A proposal for a $450 million power plant in Oakwood Hills is a big deal on may levels, particularly to the residents of Oakwood Hills – many of whom will oppose the plan.
Residents of any town don’t rally in support of power plants, or frankly, most major developments. But residents also need electricity, and there will be a need in Illinois for more power plants as dirty coal plants continue shutting down.
The market, and the communities themselves, will dictate where these plants are built. What makes the Oakwood Hills site attractive to Enventure Partners is the proximity to already existing overheard power lines and an already existing natural gas line adjacent to the site.
The proposal for the 430-megawatt, natural gas plant has obviously raised concern from some of the about 2,200 residents of the town north of Cary, and some residents of nearby Prairie Grove. Some of the concerns are understandable.
The biggest issue is water. Power plants are water hogs, and plant developers make no secret of the fact that they plan to need about 1.5 million gallons of water a day on average. In a county where residents draw their water from the ground as opposed to the Great Lakes, it’s a concern worth discussing.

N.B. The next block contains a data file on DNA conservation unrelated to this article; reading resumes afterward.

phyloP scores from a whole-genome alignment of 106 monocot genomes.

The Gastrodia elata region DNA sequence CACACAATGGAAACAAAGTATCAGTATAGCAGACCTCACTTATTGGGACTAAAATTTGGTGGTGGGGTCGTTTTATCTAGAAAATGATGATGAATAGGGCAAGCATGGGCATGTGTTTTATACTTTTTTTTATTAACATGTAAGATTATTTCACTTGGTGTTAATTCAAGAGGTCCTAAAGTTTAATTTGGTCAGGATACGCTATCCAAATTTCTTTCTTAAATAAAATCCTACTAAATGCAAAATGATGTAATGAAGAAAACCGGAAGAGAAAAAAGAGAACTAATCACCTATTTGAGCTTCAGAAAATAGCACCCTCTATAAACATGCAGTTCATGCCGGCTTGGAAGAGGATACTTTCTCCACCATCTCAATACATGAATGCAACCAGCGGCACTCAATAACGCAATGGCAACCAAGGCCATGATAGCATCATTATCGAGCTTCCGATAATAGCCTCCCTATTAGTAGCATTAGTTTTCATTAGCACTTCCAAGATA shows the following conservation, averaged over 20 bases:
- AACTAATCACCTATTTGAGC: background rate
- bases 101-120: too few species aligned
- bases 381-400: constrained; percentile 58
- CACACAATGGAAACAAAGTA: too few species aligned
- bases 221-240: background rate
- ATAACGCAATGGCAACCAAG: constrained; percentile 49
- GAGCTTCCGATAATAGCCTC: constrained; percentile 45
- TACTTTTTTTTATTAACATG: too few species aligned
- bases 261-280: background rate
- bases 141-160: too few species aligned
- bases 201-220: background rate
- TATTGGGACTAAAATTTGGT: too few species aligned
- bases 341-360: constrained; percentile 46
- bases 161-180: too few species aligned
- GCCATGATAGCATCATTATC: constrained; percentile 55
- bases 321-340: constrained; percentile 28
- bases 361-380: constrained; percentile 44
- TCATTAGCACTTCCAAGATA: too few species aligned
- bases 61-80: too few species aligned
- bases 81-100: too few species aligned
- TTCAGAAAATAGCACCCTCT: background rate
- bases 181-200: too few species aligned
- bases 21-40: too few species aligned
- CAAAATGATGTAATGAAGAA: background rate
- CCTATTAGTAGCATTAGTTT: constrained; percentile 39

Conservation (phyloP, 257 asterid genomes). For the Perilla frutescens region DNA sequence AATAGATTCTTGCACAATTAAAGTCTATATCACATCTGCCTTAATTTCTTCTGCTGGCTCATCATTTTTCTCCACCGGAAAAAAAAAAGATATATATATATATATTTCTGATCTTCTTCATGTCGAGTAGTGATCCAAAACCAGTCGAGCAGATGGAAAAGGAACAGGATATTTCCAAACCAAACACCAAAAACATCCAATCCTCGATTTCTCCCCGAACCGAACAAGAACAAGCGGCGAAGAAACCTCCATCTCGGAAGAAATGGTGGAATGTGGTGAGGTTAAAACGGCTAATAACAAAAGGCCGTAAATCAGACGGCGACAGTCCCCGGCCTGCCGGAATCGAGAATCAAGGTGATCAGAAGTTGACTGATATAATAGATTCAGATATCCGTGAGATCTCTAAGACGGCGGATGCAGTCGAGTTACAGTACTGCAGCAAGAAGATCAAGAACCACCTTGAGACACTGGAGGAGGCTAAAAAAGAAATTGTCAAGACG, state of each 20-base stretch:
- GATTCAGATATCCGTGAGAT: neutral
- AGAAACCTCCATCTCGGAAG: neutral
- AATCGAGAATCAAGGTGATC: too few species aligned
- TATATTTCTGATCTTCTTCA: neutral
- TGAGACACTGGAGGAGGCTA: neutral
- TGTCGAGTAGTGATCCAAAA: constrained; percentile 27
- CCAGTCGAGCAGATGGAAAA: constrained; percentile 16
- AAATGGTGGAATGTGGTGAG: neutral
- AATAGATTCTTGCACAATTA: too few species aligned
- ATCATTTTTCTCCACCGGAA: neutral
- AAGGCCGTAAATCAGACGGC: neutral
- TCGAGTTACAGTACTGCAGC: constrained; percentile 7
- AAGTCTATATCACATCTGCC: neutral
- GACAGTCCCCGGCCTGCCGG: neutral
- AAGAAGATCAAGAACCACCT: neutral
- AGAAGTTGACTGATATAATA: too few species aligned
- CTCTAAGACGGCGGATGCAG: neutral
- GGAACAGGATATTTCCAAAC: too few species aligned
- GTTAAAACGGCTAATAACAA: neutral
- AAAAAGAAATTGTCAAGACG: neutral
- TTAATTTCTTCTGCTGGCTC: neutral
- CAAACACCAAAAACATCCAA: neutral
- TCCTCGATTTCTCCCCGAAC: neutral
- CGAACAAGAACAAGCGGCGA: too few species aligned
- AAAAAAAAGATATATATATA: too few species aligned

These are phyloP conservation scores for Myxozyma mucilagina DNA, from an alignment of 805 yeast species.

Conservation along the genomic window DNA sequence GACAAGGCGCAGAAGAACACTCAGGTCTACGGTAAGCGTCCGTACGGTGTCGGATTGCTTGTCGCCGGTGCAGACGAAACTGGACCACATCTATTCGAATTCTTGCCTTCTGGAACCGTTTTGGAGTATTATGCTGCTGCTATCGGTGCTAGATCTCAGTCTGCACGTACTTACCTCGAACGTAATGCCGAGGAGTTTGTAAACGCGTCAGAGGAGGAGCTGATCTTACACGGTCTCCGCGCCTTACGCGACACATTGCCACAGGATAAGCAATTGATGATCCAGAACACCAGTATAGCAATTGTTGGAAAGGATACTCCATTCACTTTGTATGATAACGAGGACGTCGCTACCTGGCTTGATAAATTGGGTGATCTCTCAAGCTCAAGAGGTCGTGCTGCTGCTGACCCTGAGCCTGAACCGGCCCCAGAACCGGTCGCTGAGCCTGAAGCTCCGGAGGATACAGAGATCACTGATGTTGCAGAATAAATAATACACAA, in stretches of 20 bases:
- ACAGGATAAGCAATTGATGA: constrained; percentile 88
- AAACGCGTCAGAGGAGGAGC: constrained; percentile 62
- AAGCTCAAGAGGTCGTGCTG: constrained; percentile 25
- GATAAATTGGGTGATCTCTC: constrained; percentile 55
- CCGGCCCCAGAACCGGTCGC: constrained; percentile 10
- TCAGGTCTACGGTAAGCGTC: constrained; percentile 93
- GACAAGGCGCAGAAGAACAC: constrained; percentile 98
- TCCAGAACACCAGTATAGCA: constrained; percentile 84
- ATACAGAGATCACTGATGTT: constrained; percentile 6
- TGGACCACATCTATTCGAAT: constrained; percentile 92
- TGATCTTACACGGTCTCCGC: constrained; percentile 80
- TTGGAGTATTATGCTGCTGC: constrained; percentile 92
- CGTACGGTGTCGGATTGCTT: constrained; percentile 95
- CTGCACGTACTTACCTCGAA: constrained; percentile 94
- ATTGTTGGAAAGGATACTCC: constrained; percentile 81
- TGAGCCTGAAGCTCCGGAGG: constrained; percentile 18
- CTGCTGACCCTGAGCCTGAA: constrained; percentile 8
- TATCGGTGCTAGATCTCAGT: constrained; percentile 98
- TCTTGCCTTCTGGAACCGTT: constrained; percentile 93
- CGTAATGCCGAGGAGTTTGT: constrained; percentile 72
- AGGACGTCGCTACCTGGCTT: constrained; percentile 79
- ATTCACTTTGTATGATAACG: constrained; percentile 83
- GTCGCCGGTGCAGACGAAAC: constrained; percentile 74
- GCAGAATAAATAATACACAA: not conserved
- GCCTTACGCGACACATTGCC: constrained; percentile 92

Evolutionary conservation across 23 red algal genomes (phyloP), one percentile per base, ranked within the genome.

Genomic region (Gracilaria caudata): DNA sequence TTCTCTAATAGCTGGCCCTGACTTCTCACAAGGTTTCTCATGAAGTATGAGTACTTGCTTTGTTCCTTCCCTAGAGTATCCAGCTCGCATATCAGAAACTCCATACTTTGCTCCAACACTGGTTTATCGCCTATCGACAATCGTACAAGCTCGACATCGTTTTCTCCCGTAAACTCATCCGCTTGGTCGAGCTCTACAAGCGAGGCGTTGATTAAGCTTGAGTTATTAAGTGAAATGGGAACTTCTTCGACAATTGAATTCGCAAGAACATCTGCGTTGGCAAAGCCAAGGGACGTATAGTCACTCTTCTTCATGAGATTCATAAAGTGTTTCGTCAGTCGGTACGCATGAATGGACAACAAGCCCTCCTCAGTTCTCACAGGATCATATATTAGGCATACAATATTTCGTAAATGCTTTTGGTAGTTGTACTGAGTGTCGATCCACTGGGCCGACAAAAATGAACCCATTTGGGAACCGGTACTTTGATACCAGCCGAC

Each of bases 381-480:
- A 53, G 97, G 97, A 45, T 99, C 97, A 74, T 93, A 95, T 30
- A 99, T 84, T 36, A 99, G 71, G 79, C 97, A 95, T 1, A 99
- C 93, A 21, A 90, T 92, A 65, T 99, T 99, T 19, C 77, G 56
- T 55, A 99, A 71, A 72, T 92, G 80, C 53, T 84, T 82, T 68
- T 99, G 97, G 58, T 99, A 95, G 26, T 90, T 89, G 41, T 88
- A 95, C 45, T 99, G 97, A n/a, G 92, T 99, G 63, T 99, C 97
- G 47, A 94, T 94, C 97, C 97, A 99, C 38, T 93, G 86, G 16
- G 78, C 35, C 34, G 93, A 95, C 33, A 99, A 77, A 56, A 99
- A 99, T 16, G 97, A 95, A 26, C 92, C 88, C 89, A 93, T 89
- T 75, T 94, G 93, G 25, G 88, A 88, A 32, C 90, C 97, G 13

Enventure Partner’s solution to that issue is to work with area municipalities such as Crystal Lake to harness their “gray” water from their sewage treatment plants and drawing about 35 percent of the needed water from a deep aquifer that isn’t on the same geologic plane from where residents draw their water.
There are some positives to the project, including about 250 temporary construction jobs over a few years and about 20 permanent jobs. The bigger bonus is a $1.3 million fee for the village and about $500,000 in property taxes that largely would go to Prairie Grove School District 46 and School District 155.
Natural gas also is considered a relatively clean form of energy, and the project is slated for an industrial part of town on Valley View Drive near Snap-On Tools and Oakwood Hills Village Hall.
This project won’t happen overnight, and we urge Oakwood Hills and other public officials involved to look closely at the plan and make sure concerns are addressed openly and transparently.
An open house is scheduled for 4 to 8 p.m. Tuesday at the Holiday Inn in Crystal Lake, while a zoning board hearing will be held at 6:30 p.m. Thursday at the same location.